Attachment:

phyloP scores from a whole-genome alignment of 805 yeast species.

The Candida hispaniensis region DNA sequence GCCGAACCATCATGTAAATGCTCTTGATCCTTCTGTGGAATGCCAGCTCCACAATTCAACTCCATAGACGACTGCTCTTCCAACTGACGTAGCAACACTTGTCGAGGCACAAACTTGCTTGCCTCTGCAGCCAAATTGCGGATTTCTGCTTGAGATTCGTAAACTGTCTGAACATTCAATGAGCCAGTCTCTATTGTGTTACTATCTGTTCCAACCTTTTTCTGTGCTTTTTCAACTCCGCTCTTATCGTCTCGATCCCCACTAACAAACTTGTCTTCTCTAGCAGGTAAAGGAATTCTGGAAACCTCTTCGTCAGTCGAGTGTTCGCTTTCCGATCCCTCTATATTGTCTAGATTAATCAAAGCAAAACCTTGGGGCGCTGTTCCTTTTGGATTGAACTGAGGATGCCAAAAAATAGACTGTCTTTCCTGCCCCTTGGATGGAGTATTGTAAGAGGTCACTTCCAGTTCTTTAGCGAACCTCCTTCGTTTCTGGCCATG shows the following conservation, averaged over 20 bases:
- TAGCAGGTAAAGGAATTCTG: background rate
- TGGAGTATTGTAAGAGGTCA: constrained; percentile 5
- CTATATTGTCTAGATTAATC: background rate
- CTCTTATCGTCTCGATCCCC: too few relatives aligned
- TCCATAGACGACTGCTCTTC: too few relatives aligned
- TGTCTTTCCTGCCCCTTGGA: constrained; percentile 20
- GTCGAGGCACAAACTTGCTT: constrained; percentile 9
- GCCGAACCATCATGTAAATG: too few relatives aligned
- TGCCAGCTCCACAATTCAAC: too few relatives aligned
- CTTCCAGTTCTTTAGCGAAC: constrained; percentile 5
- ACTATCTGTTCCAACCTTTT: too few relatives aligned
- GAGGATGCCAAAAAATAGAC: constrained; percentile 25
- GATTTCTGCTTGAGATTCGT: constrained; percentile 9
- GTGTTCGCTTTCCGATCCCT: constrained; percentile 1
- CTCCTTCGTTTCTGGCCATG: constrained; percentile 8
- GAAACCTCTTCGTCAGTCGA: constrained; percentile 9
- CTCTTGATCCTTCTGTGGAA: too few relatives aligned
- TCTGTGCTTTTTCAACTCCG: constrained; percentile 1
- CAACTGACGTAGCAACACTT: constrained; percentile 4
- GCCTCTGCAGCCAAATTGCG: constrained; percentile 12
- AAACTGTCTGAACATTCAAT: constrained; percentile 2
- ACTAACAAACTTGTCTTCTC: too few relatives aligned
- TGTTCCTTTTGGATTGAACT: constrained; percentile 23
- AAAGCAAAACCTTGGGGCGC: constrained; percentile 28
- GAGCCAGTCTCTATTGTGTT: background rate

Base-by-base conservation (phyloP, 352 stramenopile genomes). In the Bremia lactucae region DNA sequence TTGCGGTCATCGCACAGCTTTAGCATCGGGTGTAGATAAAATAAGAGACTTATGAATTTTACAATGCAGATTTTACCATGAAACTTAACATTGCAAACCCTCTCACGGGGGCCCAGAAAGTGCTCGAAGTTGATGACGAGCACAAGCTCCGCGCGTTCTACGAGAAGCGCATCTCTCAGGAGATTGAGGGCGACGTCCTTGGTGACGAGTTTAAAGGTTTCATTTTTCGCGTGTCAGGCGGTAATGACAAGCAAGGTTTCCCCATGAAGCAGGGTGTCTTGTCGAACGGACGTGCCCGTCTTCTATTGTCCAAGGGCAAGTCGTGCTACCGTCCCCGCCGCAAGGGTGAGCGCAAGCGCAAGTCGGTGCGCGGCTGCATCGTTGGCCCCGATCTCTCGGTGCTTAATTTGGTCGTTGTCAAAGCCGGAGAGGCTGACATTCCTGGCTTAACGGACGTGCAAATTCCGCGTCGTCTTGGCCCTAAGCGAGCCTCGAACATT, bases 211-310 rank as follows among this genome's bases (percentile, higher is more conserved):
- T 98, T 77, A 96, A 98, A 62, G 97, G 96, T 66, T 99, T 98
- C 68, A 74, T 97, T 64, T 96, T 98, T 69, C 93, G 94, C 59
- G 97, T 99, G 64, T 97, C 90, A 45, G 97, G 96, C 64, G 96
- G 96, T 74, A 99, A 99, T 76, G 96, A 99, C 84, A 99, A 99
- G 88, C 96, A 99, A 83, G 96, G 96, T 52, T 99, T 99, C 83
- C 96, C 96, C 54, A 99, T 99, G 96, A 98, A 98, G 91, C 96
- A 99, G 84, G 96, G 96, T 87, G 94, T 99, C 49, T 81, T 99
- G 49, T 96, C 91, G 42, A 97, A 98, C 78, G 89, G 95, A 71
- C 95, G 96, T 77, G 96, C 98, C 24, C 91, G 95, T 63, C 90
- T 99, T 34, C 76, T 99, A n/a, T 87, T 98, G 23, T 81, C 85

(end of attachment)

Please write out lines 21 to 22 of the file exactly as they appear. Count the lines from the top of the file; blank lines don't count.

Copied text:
- CAACTGACGTAGCAACACTT: constrained; percentile 4
- GCCTCTGCAGCCAAATTGCG: constrained; percentile 12